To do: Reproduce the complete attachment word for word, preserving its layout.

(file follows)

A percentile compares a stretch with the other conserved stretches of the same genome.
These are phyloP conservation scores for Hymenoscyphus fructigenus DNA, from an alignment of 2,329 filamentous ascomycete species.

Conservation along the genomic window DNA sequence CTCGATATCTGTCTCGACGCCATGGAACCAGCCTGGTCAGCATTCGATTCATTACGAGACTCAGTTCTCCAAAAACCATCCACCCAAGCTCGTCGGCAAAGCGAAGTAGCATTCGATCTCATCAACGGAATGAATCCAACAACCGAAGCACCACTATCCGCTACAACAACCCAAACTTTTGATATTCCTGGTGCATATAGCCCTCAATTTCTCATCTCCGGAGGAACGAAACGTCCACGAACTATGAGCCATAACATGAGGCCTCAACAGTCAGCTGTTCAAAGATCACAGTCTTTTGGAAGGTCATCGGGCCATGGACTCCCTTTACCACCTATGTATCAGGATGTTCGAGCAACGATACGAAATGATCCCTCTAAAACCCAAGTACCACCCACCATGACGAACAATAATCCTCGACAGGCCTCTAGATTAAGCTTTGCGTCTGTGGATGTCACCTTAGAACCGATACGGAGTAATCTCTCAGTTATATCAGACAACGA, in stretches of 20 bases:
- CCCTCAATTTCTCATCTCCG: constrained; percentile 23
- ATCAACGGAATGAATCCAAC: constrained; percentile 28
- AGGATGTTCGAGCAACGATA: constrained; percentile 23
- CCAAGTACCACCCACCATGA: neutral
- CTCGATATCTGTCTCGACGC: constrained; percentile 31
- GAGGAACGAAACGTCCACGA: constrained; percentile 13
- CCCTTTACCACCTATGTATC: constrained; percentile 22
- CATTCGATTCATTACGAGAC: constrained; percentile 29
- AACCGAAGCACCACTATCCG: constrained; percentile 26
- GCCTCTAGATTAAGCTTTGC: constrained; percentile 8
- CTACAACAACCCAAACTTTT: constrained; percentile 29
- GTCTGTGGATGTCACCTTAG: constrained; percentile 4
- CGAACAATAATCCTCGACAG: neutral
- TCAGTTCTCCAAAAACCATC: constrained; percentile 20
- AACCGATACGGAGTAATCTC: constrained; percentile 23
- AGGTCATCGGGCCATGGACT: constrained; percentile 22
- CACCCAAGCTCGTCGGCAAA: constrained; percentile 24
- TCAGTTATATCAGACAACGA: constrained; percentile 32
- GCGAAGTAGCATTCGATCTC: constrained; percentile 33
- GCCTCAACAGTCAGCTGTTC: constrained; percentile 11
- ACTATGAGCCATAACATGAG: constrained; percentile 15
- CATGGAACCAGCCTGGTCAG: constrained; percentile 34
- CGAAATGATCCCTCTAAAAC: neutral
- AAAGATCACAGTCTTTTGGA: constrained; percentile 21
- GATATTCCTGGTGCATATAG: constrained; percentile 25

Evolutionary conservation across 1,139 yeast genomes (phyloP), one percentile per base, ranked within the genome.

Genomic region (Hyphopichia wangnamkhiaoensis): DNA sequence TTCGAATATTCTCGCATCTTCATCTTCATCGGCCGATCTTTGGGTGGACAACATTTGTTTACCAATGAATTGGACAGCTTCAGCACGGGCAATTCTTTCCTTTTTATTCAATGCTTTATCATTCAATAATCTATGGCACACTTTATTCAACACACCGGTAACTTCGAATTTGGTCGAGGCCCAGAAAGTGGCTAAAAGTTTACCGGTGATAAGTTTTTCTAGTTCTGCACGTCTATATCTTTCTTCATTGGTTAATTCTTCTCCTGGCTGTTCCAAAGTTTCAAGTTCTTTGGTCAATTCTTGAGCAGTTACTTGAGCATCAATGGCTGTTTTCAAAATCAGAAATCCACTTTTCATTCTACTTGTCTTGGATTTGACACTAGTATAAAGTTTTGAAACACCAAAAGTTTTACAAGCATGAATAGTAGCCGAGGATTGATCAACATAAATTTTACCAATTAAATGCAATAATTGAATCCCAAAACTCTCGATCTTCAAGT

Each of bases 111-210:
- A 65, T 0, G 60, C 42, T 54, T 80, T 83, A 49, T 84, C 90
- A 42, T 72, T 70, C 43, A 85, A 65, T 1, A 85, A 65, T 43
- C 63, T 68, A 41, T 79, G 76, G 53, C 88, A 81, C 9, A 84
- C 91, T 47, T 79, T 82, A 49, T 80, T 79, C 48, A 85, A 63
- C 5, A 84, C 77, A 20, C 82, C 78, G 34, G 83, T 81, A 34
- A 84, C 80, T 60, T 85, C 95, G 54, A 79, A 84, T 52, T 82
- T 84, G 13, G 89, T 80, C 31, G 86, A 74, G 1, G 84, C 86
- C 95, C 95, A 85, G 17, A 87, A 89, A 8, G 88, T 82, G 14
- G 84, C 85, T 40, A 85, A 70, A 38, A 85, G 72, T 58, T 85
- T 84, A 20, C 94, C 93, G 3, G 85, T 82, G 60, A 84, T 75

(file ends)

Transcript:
A percentile compares a stretch with the other conserved stretches of the same genome.
These are phyloP conservation scores for Hymenoscyphus fructigenus DNA, from an alignment of 2,329 filamentous ascomycete species.

Conservation along the genomic window DNA sequence CTCGATATCTGTCTCGACGCCATGGAACCAGCCTGGTCAGCATTCGATTCATTACGAGACTCAGTTCTCCAAAAACCATCCACCCAAGCTCGTCGGCAAAGCGAAGTAGCATTCGATCTCATCAACGGAATGAATCCAACAACCGAAGCACCACTATCCGCTACAACAACCCAAACTTTTGATATTCCTGGTGCATATAGCCCTCAATTTCTCATCTCCGGAGGAACGAAACGTCCACGAACTATGAGCCATAACATGAGGCCTCAACAGTCAGCTGTTCAAAGATCACAGTCTTTTGGAAGGTCATCGGGCCATGGACTCCCTTTACCACCTATGTATCAGGATGTTCGAGCAACGATACGAAATGATCCCTCTAAAACCCAAGTACCACCCACCATGACGAACAATAATCCTCGACAGGCCTCTAGATTAAGCTTTGCGTCTGTGGATGTCACCTTAGAACCGATACGGAGTAATCTCTCAGTTATATCAGACAACGA, in stretches of 20 bases:
- CCCTCAATTTCTCATCTCCG: constrained; percentile 23
- ATCAACGGAATGAATCCAAC: constrained; percentile 28
- AGGATGTTCGAGCAACGATA: constrained; percentile 23
- CCAAGTACCACCCACCATGA: neutral
- CTCGATATCTGTCTCGACGC: constrained; percentile 31
- GAGGAACGAAACGTCCACGA: constrained; percentile 13
- CCCTTTACCACCTATGTATC: constrained; percentile 22
- CATTCGATTCATTACGAGAC: constrained; percentile 29
- AACCGAAGCACCACTATCCG: constrained; percentile 26
- GCCTCTAGATTAAGCTTTGC: constrained; percentile 8
- CTACAACAACCCAAACTTTT: constrained; percentile 29
- GTCTGTGGATGTCACCTTAG: constrained; percentile 4
- CGAACAATAATCCTCGACAG: neutral
- TCAGTTCTCCAAAAACCATC: constrained; percentile 20
- AACCGATACGGAGTAATCTC: constrained; percentile 23
- AGGTCATCGGGCCATGGACT: constrained; percentile 22
- CACCCAAGCTCGTCGGCAAA: constrained; percentile 24
- TCAGTTATATCAGACAACGA: constrained; percentile 32
- GCGAAGTAGCATTCGATCTC: constrained; percentile 33
- GCCTCAACAGTCAGCTGTTC: constrained; percentile 11
- ACTATGAGCCATAACATGAG: constrained; percentile 15
- CATGGAACCAGCCTGGTCAG: constrained; percentile 34
- CGAAATGATCCCTCTAAAAC: neutral
- AAAGATCACAGTCTTTTGGA: constrained; percentile 21
- GATATTCCTGGTGCATATAG: constrained; percentile 25

Evolutionary conservation across 1,139 yeast genomes (phyloP), one percentile per base, ranked within the genome.

Genomic region (Hyphopichia wangnamkhiaoensis): DNA sequence TTCGAATATTCTCGCATCTTCATCTTCATCGGCCGATCTTTGGGTGGACAACATTTGTTTACCAATGAATTGGACAGCTTCAGCACGGGCAATTCTTTCCTTTTTATTCAATGCTTTATCATTCAATAATCTATGGCACACTTTATTCAACACACCGGTAACTTCGAATTTGGTCGAGGCCCAGAAAGTGGCTAAAAGTTTACCGGTGATAAGTTTTTCTAGTTCTGCACGTCTATATCTTTCTTCATTGGTTAATTCTTCTCCTGGCTGTTCCAAAGTTTCAAGTTCTTTGGTCAATTCTTGAGCAGTTACTTGAGCATCAATGGCTGTTTTCAAAATCAGAAATCCACTTTTCATTCTACTTGTCTTGGATTTGACACTAGTATAAAGTTTTGAAACACCAAAAGTTTTACAAGCATGAATAGTAGCCGAGGATTGATCAACATAAATTTTACCAATTAAATGCAATAATTGAATCCCAAAACTCTCGATCTTCAAGT

Each of bases 111-210:
- A 65, T 0, G 60, C 42, T 54, T 80, T 83, A 49, T 84, C 90
- A 42, T 72, T 70, C 43, A 85, A 65, T 1, A 85, A 65, T 43
- C 63, T 68, A 41, T 79, G 76, G 53, C 88, A 81, C 9, A 84
- C 91, T 47, T 79, T 82, A 49, T 80, T 79, C 48, A 85, A 63
- C 5, A 84, C 77, A 20, C 82, C 78, G 34, G 83, T 81, A 34
- A 84, C 80, T 60, T 85, C 95, G 54, A 79, A 84, T 52, T 82
- T 84, G 13, G 89, T 80, C 31, G 86, A 74, G 1, G 84, C 86
- C 95, C 95, A 85, G 17, A 87, A 89, A 8, G 88, T 82, G 14
- G 84, C 85, T 40, A 85, A 70, A 38, A 85, G 72, T 58, T 85
- T 84, A 20, C 94, C 93, G 3, G 85, T 82, G 60, A 84, T 75